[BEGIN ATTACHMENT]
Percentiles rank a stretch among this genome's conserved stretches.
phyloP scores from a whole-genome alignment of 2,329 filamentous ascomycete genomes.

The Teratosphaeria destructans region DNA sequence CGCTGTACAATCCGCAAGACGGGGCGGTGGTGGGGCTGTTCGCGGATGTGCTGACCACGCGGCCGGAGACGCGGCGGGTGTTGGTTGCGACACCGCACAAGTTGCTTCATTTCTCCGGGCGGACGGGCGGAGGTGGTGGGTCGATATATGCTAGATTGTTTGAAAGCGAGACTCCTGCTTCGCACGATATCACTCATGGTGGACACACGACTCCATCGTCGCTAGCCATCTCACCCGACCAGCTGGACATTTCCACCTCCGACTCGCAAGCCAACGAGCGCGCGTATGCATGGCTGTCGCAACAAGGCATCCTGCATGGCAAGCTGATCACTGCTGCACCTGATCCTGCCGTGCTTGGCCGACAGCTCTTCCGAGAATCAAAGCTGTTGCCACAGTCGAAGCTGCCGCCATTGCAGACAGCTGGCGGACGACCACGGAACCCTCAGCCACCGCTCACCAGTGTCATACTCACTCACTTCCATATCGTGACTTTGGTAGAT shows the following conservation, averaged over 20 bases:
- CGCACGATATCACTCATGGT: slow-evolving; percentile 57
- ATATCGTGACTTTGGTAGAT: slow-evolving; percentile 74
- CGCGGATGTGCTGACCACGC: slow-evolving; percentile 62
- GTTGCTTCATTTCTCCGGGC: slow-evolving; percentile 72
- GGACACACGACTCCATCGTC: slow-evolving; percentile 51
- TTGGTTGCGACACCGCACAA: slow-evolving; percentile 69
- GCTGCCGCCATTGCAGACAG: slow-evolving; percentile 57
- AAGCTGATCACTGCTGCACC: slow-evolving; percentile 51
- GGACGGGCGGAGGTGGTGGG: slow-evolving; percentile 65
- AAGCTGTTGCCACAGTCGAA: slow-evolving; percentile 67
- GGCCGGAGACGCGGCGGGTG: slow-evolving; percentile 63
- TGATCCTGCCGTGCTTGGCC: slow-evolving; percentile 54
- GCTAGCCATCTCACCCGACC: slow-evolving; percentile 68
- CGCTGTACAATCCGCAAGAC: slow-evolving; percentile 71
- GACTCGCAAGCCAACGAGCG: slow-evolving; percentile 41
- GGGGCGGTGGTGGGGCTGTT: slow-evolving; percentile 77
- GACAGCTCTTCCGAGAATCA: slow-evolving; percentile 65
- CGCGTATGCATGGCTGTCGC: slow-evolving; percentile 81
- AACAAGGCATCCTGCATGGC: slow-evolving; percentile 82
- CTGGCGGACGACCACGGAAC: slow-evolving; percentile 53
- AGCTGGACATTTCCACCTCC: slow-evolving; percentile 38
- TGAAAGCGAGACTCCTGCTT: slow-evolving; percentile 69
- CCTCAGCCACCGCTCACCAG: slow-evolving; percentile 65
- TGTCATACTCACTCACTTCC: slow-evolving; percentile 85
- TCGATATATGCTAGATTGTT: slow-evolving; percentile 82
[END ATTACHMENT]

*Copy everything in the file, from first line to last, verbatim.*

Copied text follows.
Percentiles rank a stretch among this genome's conserved stretches.
phyloP scores from a whole-genome alignment of 2,329 filamentous ascomycete genomes.

The Teratosphaeria destructans region DNA sequence CGCTGTACAATCCGCAAGACGGGGCGGTGGTGGGGCTGTTCGCGGATGTGCTGACCACGCGGCCGGAGACGCGGCGGGTGTTGGTTGCGACACCGCACAAGTTGCTTCATTTCTCCGGGCGGACGGGCGGAGGTGGTGGGTCGATATATGCTAGATTGTTTGAAAGCGAGACTCCTGCTTCGCACGATATCACTCATGGTGGACACACGACTCCATCGTCGCTAGCCATCTCACCCGACCAGCTGGACATTTCCACCTCCGACTCGCAAGCCAACGAGCGCGCGTATGCATGGCTGTCGCAACAAGGCATCCTGCATGGCAAGCTGATCACTGCTGCACCTGATCCTGCCGTGCTTGGCCGACAGCTCTTCCGAGAATCAAAGCTGTTGCCACAGTCGAAGCTGCCGCCATTGCAGACAGCTGGCGGACGACCACGGAACCCTCAGCCACCGCTCACCAGTGTCATACTCACTCACTTCCATATCGTGACTTTGGTAGAT shows the following conservation, averaged over 20 bases:
- CGCACGATATCACTCATGGT: slow-evolving; percentile 57
- ATATCGTGACTTTGGTAGAT: slow-evolving; percentile 74
- CGCGGATGTGCTGACCACGC: slow-evolving; percentile 62
- GTTGCTTCATTTCTCCGGGC: slow-evolving; percentile 72
- GGACACACGACTCCATCGTC: slow-evolving; percentile 51
- TTGGTTGCGACACCGCACAA: slow-evolving; percentile 69
- GCTGCCGCCATTGCAGACAG: slow-evolving; percentile 57
- AAGCTGATCACTGCTGCACC: slow-evolving; percentile 51
- GGACGGGCGGAGGTGGTGGG: slow-evolving; percentile 65
- AAGCTGTTGCCACAGTCGAA: slow-evolving; percentile 67
- GGCCGGAGACGCGGCGGGTG: slow-evolving; percentile 63
- TGATCCTGCCGTGCTTGGCC: slow-evolving; percentile 54
- GCTAGCCATCTCACCCGACC: slow-evolving; percentile 68
- CGCTGTACAATCCGCAAGAC: slow-evolving; percentile 71
- GACTCGCAAGCCAACGAGCG: slow-evolving; percentile 41
- GGGGCGGTGGTGGGGCTGTT: slow-evolving; percentile 77
- GACAGCTCTTCCGAGAATCA: slow-evolving; percentile 65
- CGCGTATGCATGGCTGTCGC: slow-evolving; percentile 81
- AACAAGGCATCCTGCATGGC: slow-evolving; percentile 82
- CTGGCGGACGACCACGGAAC: slow-evolving; percentile 53
- AGCTGGACATTTCCACCTCC: slow-evolving; percentile 38
- TGAAAGCGAGACTCCTGCTT: slow-evolving; percentile 69
- CCTCAGCCACCGCTCACCAG: slow-evolving; percentile 65
- TGTCATACTCACTCACTTCC: slow-evolving; percentile 85
- TCGATATATGCTAGATTGTT: slow-evolving; percentile 82